In a moment of peak whiteness, professional Twitter troll Piers Morgan responded to Campaign Zero activist DeRay Mckesson's tweet of his signature "I love my blackness. And yours" by saying that he loved his whiteness.
Black Twitter's clap-back to the British media personality's initial tweet and his subsequent disingenuous and inflammatory replies was swift.
The problem here isn't that anyone, of any race or ethnicity, shouldn't love him- or herself. The issue is that loving one's blackness is not solely about loving one's skin color. It is pushback against the pathologizing of black people, black communities and black culture. It's saying that despite this country's record of killing, subjugating and disenfranchising us and appropriating our culture, we love our blackness and the many ways that it can manifest and be expressed. We love its textures, complexity, brilliance and beauty. Lucille Clifton wrote, "Celebrate with me that everyday something has tried to kill me and has failed." That is celebrating blackness in the United States.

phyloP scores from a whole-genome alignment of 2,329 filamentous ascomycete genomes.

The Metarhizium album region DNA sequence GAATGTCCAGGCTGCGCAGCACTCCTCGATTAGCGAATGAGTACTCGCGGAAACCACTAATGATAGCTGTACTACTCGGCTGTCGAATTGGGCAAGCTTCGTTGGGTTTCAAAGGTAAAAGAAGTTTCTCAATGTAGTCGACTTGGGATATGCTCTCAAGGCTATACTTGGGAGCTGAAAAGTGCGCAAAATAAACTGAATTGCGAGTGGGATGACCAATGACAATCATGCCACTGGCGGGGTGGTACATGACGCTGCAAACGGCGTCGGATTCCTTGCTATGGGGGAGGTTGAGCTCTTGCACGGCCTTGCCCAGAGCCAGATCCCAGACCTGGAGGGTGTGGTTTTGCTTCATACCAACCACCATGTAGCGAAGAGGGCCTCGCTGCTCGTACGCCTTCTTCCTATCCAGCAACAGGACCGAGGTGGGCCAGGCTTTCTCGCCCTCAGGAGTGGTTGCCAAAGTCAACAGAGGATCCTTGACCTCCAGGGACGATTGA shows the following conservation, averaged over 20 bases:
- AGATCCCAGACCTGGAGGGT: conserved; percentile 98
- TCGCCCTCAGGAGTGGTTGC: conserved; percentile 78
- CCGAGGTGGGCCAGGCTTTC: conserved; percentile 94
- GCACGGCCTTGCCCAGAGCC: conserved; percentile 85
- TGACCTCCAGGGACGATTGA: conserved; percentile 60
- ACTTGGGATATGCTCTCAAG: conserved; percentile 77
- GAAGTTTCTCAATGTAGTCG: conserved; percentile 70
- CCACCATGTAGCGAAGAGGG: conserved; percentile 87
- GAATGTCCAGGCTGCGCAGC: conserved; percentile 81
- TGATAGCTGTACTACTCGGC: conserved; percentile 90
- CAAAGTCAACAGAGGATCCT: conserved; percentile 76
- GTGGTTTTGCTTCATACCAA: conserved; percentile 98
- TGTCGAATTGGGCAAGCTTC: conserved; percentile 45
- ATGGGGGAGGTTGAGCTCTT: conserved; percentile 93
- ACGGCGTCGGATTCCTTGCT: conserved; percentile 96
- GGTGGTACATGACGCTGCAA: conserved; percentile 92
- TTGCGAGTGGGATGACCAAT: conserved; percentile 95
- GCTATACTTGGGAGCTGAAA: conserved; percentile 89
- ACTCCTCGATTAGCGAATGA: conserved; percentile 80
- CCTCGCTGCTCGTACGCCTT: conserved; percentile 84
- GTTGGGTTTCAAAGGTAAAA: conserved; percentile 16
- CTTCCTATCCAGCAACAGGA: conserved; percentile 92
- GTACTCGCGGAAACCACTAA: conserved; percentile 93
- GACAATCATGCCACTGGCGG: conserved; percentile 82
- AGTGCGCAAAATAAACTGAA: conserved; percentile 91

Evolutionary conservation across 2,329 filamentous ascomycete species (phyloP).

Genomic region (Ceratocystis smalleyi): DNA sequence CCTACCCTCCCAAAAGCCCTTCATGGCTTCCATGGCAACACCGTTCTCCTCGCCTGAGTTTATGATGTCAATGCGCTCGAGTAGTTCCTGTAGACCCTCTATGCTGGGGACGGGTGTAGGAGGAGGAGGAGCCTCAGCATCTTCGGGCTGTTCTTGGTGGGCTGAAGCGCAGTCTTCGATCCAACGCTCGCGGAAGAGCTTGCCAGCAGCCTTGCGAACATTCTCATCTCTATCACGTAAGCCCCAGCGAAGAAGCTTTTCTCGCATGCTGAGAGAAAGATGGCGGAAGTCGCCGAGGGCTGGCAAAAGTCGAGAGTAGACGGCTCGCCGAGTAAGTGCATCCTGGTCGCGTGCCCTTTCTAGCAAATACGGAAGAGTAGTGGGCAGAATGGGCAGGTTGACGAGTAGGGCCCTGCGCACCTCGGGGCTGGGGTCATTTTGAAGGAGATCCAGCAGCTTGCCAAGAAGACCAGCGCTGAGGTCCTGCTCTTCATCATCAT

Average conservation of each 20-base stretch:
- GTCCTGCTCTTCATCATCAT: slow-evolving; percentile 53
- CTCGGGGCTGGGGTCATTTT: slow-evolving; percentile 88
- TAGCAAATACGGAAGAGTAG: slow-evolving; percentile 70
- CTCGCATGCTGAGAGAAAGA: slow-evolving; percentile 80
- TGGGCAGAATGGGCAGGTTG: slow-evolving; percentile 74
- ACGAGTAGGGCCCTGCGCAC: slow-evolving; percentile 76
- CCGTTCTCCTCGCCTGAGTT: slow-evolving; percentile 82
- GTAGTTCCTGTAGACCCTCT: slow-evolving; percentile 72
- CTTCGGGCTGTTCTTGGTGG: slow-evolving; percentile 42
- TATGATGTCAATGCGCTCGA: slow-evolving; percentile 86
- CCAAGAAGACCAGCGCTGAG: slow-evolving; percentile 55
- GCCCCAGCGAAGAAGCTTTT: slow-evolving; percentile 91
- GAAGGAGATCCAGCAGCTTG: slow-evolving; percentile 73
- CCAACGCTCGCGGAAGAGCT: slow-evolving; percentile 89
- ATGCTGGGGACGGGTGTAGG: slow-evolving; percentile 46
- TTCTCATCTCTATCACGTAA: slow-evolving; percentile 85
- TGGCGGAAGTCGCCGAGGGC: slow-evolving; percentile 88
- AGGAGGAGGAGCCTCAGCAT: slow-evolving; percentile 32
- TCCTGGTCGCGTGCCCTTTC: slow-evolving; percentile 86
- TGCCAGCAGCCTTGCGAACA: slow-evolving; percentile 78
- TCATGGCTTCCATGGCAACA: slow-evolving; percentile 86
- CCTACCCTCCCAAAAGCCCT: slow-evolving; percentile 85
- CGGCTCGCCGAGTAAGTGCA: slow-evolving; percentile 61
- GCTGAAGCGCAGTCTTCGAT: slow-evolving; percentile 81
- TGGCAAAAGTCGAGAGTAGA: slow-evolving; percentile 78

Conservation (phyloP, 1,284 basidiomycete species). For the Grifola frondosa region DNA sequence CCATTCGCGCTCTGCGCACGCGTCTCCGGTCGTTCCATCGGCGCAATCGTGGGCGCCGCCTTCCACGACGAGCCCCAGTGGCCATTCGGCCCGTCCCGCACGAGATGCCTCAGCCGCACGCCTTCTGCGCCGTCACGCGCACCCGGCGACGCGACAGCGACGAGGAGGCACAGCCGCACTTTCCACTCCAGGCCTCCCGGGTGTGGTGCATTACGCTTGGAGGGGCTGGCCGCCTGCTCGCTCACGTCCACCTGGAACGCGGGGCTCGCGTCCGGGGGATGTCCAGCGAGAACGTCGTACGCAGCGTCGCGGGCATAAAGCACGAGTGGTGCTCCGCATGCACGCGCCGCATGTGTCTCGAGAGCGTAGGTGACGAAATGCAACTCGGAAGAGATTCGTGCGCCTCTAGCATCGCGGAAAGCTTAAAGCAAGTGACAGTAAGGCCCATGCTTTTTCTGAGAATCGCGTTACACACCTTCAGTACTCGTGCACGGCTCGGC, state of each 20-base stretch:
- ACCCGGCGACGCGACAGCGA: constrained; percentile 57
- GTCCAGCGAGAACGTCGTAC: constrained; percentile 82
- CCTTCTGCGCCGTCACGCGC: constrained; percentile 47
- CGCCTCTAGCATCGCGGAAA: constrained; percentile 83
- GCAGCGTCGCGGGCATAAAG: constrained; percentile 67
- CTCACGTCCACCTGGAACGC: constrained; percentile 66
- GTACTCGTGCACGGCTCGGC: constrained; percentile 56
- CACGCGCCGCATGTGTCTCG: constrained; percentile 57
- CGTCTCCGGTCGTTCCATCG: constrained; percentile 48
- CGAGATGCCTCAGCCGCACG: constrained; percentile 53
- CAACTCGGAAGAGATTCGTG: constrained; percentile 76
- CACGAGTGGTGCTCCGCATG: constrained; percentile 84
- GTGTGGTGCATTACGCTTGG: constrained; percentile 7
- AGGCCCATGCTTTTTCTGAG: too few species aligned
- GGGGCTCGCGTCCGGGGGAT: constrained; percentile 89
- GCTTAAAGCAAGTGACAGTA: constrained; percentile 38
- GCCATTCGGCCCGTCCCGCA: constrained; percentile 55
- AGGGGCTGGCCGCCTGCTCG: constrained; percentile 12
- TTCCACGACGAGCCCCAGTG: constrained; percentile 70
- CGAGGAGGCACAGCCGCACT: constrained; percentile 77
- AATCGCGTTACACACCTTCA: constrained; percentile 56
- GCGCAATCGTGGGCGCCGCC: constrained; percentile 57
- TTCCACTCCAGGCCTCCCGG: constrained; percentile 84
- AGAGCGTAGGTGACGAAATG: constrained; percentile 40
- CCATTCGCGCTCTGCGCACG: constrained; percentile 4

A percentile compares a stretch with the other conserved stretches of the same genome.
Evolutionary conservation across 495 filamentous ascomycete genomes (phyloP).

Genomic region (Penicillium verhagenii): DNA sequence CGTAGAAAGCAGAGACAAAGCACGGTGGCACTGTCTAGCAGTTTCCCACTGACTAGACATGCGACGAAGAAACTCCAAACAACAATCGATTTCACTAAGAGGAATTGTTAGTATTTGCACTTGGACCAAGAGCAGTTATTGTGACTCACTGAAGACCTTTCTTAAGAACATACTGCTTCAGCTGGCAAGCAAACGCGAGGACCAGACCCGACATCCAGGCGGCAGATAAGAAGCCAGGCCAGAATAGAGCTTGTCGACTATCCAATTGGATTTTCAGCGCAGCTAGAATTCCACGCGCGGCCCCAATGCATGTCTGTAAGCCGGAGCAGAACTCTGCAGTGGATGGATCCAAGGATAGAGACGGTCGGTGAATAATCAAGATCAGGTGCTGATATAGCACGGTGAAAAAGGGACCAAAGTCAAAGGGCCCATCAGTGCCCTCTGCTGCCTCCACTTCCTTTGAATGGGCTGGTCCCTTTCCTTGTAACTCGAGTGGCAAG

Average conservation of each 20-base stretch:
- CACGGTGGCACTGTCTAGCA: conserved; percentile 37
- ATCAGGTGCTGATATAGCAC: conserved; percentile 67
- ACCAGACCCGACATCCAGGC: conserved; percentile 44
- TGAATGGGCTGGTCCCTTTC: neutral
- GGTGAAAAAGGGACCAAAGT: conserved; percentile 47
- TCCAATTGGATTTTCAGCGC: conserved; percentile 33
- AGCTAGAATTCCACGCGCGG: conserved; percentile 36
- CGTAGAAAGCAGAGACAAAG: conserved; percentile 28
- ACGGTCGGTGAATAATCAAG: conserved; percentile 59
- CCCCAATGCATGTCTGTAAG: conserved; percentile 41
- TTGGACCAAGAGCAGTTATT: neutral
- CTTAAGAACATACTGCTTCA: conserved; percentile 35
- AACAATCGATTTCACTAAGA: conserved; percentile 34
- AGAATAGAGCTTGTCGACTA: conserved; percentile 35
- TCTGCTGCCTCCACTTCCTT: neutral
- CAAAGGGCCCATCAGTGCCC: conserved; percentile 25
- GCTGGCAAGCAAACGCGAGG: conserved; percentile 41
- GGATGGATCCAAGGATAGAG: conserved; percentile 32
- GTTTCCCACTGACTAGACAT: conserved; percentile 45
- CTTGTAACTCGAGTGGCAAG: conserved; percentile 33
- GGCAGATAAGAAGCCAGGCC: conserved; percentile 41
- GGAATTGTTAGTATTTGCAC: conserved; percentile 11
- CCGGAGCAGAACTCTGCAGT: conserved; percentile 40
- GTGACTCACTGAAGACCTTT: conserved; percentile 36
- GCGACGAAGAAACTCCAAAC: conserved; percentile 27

Celebrating whiteness in the United States? It means you are celebrating privilege. You are celebrating the history of white oppression, imperialism, racism and supremacy. It's not celebrating the lack of melanin; it's a celebration of lack of accountability. Morgan—and any other white person, for that matter—can love themselves all they want, but loving "whiteness" is loving a structure that has terrorized people of color since this country's—and Morgan's country's—inception. If that's how he feels, fine. But in the words of the famous philosopher Silkk the Shocker, "You ain't gotta lie to kick it."